Can social media help uncover insights about the patient journey?
Does patients’ social media content truly reflect the real world experience of patients in general? Can it uncover insights about the patient journey? This question tends to come up when someone is new to this type of research. It’s a good question.
Social media’s pervasive presence has been documented by Pew Research, among others, finding that Facebook is used by 74% of Americans on a daily basis, over half saying it is used more than once-a-day, and that 73% of Americans use multiple social media platforms.1
A recent case study reviewed the Twitter feed of a prominent young British physician over the last six months. Kate Granger wrote a blog and tweeted about her diagnosis, at age 29, with a rare sarcoma: desmoplastic small-round-cell tumor. Gaining permission from her husband, researchers analyzed and compared her online documentation of dying with documented illness and end of life trajectories developed from narrative interviews with patients, medical and nursing documentation and an assessment of functional ability in real time. Their study showed that Dr Granger’s social media descriptions on Twitter mapped to the key dimensions of these in-person frameworks.2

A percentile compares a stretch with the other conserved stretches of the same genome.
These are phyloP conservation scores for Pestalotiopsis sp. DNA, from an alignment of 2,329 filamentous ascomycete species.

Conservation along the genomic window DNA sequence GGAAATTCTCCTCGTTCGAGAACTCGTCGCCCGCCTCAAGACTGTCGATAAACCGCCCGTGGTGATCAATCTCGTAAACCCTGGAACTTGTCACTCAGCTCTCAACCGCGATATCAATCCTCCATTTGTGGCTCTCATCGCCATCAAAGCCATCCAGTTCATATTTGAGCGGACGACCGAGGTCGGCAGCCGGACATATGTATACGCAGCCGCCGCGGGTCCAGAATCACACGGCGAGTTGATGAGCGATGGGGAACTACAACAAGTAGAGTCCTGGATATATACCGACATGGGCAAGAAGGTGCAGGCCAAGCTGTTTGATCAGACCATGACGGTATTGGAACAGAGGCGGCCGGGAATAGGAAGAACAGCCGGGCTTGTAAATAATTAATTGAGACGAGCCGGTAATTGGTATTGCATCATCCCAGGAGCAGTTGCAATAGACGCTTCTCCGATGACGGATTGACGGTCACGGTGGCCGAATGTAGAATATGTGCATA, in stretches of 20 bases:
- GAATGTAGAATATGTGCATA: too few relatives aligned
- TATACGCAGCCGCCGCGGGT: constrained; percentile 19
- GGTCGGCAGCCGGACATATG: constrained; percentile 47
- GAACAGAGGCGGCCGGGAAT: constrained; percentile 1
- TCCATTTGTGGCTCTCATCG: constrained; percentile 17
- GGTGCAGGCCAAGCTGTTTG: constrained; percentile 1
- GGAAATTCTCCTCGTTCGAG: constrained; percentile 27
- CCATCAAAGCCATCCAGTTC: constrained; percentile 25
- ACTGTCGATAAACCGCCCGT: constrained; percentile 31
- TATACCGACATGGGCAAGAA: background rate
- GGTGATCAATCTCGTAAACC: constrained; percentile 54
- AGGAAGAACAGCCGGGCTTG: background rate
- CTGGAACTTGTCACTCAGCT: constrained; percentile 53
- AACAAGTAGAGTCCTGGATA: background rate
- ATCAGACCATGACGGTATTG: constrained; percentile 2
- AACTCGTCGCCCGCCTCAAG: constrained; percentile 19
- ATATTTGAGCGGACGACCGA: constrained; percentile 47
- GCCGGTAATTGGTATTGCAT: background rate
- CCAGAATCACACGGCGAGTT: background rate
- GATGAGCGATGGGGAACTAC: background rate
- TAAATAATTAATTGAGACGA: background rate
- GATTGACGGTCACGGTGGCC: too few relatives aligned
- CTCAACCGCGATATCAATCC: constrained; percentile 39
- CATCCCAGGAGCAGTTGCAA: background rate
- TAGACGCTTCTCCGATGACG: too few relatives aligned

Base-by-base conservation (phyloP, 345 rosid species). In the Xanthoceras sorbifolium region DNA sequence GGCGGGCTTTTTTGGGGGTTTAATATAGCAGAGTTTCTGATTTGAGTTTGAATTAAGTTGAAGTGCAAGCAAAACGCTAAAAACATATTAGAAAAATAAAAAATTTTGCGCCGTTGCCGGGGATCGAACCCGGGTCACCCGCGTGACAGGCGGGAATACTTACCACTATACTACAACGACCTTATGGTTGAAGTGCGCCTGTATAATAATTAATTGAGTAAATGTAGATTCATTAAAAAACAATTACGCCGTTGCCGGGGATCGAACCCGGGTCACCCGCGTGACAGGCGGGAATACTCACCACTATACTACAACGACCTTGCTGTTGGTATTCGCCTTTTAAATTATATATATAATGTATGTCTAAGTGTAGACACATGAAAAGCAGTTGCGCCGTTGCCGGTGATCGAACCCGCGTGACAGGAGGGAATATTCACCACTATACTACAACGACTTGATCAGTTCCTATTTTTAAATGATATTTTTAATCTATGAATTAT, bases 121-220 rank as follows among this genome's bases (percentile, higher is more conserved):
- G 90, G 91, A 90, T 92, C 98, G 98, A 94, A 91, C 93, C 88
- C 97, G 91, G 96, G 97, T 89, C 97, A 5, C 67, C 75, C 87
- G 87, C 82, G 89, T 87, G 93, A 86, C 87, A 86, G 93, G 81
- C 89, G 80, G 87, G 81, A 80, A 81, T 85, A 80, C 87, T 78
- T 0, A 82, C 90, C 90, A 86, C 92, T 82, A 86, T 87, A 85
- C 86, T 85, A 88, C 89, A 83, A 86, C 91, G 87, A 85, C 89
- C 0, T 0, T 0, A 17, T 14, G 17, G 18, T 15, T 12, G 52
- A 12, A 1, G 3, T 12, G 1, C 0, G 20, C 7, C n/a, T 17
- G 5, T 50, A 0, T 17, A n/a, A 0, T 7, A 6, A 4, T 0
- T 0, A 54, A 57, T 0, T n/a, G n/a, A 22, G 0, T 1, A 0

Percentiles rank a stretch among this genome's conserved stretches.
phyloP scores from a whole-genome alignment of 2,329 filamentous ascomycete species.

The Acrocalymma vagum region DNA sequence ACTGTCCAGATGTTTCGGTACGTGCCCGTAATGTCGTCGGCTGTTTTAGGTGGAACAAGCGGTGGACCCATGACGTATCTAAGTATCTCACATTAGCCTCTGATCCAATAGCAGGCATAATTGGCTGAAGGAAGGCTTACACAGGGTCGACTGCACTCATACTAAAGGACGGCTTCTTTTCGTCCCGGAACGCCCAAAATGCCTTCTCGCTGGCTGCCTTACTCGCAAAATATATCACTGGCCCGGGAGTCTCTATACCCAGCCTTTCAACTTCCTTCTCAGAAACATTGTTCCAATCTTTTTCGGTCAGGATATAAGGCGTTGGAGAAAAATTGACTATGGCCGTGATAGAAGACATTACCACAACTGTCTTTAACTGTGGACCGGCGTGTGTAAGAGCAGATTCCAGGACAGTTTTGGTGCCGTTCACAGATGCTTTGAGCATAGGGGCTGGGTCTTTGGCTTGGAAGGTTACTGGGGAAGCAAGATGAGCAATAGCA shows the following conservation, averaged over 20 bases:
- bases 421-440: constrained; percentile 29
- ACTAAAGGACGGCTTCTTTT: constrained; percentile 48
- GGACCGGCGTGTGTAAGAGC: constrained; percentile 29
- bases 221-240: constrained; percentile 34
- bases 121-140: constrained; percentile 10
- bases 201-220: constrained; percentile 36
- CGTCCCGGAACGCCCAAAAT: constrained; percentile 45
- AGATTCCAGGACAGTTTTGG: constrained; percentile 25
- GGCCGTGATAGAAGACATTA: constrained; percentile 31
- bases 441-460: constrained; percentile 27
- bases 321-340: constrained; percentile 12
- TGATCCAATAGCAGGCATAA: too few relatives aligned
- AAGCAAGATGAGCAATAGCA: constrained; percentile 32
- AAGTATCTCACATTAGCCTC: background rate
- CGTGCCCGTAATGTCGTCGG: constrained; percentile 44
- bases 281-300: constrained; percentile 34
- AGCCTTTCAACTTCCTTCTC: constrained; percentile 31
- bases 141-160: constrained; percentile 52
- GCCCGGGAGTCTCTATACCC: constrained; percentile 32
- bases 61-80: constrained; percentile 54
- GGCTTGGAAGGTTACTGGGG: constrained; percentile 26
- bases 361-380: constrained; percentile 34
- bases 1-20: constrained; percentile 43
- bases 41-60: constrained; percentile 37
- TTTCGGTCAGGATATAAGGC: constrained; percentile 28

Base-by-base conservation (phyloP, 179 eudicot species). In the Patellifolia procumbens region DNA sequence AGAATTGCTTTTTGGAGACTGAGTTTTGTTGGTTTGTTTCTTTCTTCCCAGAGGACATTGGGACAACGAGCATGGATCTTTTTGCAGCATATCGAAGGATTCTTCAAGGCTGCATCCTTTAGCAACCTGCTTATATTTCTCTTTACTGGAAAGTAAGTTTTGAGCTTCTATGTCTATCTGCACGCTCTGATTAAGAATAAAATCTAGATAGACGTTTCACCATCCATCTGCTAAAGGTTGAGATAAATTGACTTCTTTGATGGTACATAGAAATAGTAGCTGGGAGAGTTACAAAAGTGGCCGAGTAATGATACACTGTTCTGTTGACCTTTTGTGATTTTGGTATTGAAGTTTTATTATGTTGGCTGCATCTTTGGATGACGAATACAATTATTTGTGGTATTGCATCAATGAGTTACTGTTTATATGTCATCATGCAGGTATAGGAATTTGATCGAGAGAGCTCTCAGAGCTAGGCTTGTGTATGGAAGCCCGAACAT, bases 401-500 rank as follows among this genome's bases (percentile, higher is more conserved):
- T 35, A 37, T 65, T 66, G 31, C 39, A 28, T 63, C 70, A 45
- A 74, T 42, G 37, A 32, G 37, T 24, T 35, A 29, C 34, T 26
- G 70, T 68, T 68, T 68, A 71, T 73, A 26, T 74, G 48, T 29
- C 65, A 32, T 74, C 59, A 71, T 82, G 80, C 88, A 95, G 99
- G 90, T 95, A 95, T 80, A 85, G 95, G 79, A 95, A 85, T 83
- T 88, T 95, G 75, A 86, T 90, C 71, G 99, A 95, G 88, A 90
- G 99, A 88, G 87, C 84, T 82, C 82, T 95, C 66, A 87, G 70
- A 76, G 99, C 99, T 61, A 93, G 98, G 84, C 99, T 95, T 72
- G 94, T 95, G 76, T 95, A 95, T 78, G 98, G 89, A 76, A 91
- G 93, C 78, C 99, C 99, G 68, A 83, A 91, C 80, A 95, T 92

Additionally, a 2013 discussion of the need for a repository of insights from blogs by cancer patients describes the wealth of understandings that can be gained about the disease experience, provided in installments, from diagnosis through survivorship.3
Now, with the help of advances in analytics and Natural Language Process (NLP), these insights are more readily available. On November 8 at 2pm ET/11am PT, Sara Ray, Senior Research Director at Inspire, will present research done in collaboration with FDA which explains further how unstructured user generated online support community data, when organized and analyzed by experts in sociolinguistics and other qualitative research strategies, compares to in-person, focus group data. Sign up for the webinar.
Further, with rare disease, access to patients is difficult. Yet with social media, collected observations and experiences of patient who have diverse and geographically distinct backgrounds, are accessible today. We share an Inspire Insights Discover case study conducted for a senior clinical research executive of a top pharmaceutical company, to learn more about the patient journey of a rare disease. With research from across social media, including Inspire’s proprietary data, our research team provided a comprehensive description of the experience of patients with this rare disease as well as information on patient and caregiver awareness of potential treatment options on the horizon.
Download our case study, “Using Discover Social Landscape for clinical development insights: A rare disease patient journey”
Inspire offers a trusted community to patients and caregivers. Our goal with this blog, this website and our content is to provide the life science industry access to the true, authentic patient voice. In so doing, we support faithful operationalization of patient-centricity. Take a look at our case studies, eBooks and news outlet coverage.